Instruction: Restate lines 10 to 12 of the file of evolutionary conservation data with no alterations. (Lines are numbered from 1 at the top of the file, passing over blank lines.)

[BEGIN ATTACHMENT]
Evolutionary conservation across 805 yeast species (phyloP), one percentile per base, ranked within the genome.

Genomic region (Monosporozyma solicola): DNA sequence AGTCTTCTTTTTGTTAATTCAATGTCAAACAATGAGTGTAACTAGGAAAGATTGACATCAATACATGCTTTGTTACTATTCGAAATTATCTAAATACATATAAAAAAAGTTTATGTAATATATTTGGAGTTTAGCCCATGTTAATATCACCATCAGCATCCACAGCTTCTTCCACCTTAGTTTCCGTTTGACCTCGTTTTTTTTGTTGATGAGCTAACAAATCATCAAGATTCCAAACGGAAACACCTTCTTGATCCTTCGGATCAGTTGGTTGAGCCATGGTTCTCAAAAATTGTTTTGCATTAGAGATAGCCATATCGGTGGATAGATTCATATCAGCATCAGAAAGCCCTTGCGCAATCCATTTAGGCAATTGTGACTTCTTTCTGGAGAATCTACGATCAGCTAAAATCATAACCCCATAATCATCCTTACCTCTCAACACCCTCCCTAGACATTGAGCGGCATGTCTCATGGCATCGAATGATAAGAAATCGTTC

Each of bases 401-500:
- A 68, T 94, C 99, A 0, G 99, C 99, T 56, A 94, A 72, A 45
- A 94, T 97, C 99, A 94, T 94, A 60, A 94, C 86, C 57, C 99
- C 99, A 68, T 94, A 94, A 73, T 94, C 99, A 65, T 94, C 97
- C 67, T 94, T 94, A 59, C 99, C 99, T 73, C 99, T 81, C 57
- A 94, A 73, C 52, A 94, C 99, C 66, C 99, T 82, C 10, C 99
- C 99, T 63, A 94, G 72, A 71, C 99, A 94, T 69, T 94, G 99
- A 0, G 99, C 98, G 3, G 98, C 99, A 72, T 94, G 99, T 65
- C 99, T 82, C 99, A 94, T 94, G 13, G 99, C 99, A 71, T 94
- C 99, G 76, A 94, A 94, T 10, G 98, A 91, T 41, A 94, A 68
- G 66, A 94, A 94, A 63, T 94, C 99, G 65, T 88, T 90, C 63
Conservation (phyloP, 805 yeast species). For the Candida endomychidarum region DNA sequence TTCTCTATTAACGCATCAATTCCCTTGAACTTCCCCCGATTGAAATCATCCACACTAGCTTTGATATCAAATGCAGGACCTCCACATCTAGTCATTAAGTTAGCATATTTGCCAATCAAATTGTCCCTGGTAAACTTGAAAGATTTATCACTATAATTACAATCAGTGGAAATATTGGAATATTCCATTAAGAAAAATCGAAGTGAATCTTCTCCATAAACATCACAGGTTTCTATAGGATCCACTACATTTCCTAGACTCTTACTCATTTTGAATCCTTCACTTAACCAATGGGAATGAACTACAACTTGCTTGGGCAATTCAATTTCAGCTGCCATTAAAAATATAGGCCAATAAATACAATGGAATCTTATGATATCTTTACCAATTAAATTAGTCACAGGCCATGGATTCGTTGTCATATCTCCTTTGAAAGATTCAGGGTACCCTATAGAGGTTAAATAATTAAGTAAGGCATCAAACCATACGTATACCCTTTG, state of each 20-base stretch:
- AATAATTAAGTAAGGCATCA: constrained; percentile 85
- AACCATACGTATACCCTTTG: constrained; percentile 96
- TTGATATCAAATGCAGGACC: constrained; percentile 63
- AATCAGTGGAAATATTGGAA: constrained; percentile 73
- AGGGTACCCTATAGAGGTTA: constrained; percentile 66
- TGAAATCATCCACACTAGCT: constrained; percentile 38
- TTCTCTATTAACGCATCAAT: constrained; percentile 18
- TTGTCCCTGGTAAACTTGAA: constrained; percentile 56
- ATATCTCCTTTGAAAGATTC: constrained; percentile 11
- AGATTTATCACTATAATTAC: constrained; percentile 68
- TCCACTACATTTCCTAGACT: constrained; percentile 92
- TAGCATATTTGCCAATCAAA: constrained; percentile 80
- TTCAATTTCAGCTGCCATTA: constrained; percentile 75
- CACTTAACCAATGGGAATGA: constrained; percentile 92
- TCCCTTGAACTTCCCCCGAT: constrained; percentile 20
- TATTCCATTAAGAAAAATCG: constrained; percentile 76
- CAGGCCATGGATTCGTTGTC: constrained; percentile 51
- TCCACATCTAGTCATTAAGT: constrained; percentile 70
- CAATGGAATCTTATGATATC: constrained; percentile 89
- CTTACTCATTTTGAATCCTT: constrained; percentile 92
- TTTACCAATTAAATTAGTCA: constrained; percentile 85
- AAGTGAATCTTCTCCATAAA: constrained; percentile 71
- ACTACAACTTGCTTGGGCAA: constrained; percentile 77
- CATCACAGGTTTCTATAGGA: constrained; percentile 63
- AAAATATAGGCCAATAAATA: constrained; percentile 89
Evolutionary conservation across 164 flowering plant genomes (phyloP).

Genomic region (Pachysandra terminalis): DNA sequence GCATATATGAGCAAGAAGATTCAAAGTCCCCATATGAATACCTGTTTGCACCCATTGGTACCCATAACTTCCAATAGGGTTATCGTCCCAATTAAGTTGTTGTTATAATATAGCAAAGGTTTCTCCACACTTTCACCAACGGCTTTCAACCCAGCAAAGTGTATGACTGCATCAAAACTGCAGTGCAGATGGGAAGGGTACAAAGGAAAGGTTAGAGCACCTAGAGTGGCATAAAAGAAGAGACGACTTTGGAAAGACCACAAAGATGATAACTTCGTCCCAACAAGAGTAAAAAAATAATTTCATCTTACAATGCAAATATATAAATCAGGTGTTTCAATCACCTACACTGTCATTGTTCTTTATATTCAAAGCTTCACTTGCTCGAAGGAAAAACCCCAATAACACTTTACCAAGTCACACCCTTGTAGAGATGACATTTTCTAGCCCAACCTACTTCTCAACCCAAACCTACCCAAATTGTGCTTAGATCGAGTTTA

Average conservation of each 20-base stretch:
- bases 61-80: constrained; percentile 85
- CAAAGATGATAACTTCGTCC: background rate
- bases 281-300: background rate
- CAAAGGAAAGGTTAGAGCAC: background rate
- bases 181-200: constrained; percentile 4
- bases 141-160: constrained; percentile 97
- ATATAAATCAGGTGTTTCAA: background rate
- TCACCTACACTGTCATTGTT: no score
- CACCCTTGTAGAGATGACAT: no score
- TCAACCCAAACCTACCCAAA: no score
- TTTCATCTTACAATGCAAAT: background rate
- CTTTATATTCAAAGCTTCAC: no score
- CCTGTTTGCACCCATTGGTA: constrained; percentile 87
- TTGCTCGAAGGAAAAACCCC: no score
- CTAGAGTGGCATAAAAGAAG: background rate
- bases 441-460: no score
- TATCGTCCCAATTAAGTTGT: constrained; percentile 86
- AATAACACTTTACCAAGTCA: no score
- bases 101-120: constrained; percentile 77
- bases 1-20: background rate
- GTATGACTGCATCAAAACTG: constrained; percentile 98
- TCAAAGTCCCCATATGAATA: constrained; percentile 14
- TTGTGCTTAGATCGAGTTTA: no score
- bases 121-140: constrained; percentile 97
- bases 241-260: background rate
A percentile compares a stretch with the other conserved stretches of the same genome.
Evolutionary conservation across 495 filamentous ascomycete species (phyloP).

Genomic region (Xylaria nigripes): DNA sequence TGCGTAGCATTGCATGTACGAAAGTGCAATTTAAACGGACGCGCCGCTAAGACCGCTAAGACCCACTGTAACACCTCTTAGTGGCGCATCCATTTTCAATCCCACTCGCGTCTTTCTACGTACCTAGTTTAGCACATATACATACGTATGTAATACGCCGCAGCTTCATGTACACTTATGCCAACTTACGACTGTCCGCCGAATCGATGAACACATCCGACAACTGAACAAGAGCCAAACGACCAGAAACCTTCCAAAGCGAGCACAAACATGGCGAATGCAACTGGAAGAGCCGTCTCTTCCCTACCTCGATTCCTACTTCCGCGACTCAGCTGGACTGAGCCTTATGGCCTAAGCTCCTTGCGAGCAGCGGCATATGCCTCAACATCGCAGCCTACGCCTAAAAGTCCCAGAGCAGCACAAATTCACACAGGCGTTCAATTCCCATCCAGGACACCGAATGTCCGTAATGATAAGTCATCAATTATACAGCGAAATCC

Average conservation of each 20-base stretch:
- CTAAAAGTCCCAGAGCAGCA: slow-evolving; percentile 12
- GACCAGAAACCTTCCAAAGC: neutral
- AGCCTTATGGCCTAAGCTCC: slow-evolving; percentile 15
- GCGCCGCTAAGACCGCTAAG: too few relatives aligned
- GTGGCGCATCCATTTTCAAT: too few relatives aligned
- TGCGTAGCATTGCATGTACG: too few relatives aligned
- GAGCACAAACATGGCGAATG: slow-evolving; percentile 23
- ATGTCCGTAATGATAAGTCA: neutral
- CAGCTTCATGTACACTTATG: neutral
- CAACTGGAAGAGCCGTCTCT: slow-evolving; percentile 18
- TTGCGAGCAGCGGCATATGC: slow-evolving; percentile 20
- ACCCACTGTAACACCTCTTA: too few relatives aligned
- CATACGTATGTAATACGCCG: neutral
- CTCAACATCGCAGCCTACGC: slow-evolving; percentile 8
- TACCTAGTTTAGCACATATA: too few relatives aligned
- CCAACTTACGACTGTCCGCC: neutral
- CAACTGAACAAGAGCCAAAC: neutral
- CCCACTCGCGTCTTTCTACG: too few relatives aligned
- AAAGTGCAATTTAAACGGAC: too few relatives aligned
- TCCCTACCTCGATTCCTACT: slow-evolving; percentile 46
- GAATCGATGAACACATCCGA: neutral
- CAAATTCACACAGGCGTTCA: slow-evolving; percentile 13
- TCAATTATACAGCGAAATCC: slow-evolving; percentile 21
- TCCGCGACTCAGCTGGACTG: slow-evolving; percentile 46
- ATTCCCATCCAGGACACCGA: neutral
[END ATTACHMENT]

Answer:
- A 0, G 99, C 98, G 3, G 98, C 99, A 72, T 94, G 99, T 65
- C 99, T 82, C 99, A 94, T 94, G 13, G 99, C 99, A 71, T 94
- C 99, G 76, A 94, A 94, T 10, G 98, A 91, T 41, A 94, A 68